- 10-12yrs: 85mg (almost 2 cans of 355ml cola)
- adolescents continue the 2.5mg/kg
- adults: 400mg limit.

The fact that these companies are specifically and obviously targeting young children with a product that has some serious health effects and exceeds the limit of their daily intake.

Using energy drinks to artificially give yourself a boost means that you're most likely overtired and overextended. Our society has become sleep deprived and undervalues rest as a health solution. Instead we keep trying to push through hoping rest will come later. Instead, planning and getting enough rest before hand is the best answer, changing habits instead of forcing your way through life jacked up on energy drinks.

Environmental Concerns of energy drinks:
Beyond the waste created by aluminum cans and energy (carbon) emissions from the fabrication and shipping, all aluminum cans are lined with BPA. You know, those nasty cancer-linked plastics that they've banned from other products. You're drink is lined with the stuff.

Each year 3 billion cans of Red Bull are sold- I highly doubt they all get recycled.

The next time you wish you had an extra boost for that yoga class or sports game, how about making a mental note to create an action plan surrounding enough rest, realize that your yoga class will just as effectively energize your system and sports peeps: practice 30min of active yoga pre-game. Trust me, it works!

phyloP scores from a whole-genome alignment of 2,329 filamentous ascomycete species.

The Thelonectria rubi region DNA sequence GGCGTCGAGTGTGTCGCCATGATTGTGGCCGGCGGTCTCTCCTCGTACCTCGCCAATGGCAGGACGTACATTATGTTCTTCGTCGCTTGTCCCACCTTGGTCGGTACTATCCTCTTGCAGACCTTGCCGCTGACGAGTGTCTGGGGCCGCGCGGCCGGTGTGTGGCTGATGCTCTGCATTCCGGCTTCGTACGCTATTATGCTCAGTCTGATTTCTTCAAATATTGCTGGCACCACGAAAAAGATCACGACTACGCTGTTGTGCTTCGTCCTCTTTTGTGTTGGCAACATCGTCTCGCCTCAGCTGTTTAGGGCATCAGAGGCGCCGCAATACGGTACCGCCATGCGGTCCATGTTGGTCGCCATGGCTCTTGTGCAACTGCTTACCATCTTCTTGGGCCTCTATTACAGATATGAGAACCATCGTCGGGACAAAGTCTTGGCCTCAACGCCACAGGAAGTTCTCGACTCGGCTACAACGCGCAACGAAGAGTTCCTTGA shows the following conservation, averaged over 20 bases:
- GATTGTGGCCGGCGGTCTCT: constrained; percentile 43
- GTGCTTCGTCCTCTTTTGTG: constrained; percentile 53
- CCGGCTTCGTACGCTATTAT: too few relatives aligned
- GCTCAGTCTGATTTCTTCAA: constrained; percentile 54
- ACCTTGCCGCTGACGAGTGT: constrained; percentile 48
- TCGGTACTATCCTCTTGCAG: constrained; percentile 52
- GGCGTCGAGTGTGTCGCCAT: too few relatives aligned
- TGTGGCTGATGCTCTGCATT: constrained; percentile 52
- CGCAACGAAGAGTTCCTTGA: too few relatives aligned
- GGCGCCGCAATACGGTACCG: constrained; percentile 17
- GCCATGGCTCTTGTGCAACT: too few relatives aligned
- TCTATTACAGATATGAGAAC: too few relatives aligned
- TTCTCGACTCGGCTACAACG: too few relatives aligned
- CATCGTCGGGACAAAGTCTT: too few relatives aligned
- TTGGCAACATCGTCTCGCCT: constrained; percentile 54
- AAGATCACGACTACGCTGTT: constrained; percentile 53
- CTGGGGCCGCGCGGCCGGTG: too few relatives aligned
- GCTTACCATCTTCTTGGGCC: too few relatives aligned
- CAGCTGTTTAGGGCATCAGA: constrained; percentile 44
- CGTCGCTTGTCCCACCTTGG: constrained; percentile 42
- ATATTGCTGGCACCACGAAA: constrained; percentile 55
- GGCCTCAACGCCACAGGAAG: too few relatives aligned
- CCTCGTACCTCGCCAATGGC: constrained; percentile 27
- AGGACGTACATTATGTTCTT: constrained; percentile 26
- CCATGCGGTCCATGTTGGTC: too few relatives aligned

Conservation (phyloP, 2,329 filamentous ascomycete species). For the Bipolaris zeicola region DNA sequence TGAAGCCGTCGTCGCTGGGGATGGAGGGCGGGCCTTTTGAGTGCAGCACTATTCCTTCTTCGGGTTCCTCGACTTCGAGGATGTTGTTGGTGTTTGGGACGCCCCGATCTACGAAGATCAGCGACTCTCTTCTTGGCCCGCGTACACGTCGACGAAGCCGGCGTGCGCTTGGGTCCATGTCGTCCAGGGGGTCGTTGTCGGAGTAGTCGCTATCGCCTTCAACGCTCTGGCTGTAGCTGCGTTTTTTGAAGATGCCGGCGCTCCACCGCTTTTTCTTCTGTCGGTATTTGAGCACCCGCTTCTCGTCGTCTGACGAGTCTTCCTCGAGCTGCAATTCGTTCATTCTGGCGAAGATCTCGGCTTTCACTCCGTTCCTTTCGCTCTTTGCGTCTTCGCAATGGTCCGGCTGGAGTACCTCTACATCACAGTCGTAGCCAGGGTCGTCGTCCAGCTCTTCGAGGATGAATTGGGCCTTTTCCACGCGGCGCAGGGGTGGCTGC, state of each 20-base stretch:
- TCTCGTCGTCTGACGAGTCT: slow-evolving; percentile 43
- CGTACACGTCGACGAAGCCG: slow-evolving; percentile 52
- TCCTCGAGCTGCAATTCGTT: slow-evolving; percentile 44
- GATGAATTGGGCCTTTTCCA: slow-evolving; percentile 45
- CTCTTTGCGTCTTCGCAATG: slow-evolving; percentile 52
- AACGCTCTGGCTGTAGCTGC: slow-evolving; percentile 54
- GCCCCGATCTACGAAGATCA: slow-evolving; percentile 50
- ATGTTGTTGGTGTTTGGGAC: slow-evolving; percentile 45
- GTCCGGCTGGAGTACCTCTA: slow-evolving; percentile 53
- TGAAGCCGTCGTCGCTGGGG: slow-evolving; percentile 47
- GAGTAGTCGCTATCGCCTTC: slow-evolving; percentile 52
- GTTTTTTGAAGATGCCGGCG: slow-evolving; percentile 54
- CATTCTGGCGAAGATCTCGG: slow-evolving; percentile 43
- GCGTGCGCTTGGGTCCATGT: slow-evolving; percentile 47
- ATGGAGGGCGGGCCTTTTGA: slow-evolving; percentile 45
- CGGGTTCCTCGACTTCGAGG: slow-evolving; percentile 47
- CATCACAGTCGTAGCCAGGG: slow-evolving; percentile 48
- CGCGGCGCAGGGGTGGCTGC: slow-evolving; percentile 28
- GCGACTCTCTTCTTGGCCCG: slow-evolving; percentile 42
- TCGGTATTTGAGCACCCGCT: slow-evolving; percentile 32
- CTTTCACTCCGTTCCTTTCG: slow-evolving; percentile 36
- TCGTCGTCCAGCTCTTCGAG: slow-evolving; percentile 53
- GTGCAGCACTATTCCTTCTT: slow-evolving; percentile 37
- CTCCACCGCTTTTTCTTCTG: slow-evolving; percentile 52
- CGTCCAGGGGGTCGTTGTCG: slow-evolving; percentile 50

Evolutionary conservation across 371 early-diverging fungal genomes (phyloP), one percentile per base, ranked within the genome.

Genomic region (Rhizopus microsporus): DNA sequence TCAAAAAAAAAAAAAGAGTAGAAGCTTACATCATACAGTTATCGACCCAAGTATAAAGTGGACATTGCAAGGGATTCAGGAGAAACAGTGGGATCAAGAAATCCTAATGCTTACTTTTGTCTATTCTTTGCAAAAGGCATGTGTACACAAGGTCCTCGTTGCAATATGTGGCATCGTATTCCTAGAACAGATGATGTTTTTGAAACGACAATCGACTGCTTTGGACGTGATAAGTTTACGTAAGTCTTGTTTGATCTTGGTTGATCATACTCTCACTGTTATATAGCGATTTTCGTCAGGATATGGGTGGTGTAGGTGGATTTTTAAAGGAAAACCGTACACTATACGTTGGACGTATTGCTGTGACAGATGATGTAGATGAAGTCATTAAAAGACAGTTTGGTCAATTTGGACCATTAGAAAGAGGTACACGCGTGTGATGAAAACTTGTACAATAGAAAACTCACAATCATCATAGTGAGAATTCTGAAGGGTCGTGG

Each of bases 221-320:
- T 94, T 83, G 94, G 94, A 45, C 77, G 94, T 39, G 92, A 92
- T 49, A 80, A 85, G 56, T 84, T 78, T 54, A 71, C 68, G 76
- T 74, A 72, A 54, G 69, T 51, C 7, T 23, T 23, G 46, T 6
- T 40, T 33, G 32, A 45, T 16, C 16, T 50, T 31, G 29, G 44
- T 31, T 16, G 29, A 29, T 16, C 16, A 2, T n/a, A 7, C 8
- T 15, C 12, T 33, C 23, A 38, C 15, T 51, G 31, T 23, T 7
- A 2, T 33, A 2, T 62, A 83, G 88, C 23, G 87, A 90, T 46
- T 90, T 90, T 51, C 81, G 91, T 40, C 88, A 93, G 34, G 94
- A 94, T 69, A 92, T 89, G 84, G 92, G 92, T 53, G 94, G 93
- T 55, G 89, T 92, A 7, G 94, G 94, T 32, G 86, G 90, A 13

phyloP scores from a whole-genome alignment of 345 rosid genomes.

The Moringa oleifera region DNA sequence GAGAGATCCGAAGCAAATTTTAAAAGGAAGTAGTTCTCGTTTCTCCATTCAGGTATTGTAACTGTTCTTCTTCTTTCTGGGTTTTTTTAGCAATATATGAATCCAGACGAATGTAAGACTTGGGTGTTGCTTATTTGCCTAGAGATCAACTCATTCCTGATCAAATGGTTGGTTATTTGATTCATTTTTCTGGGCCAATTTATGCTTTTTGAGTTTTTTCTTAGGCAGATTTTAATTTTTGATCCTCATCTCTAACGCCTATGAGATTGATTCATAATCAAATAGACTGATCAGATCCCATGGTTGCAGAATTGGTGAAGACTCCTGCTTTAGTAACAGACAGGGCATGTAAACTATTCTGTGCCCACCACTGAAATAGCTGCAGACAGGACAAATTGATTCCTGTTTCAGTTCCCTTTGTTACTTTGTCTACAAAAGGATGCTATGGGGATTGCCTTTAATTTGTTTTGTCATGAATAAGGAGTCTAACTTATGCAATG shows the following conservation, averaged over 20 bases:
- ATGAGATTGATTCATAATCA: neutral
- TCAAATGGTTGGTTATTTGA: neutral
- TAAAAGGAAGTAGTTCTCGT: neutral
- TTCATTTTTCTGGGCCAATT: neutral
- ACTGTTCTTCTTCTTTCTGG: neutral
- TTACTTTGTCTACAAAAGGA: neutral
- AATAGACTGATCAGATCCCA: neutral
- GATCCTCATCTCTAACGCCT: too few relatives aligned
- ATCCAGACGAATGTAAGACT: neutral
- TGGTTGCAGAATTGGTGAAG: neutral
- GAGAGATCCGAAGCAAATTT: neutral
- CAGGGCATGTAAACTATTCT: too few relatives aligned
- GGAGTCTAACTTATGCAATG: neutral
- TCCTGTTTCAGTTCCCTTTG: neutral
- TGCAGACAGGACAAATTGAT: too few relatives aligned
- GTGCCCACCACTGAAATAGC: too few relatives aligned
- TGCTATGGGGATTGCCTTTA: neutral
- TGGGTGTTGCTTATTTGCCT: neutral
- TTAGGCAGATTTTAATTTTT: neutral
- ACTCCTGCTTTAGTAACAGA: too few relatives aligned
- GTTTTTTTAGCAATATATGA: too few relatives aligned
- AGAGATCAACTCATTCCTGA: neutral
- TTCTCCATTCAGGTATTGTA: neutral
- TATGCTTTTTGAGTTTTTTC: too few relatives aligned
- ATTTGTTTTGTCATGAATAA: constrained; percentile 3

article copyright of EcoYogini at


  1. GREAT article Lisa! I have been working on a post about foods linked to depression, energy drinks are a big culprit, especially when mixed with simple carbs and processed foods. I'd love to link your article, it's much more informative than the blurb about energy drinks I was working on!

  2. Agreed! Kids equate energy drinks with pop, and many parents have no idea what their child is actually ingesting.

    Makes me wonder why when our CHILDREN are drinking this dreck, we don't understand why we have a childhood obesity problem/ADHD diagnoses galore?! The math seems pretty simple to me.

  3. The part you mentioned about the cans not getting recycled is quite true, even more so than what we would think. I was snowboarding at Wentworth mountain (hill) the other day and in the line up for ordering food I listened intently to 3 boys talking about energy drinks like it was cocaine. They were stating how they were not allowed to drink it because of their moms, and were daring each other to buy one and the other would get one as well (they were on a school trip with no parents). The guy they saw who did get one was "so cool". Anyhow, what i'm getting at is that most kids probably are not allowed to drink them from their parents, so the moment they are finished one they throw the can away, just like they would with a beer can to save from getting caught. I noticed a lot of cans that day all over the hill.

  4. I can't do energy drinks. They are way too sugary for me. I like mate. If anyone is looking for a good, healthy way to get energy mate is the way to go.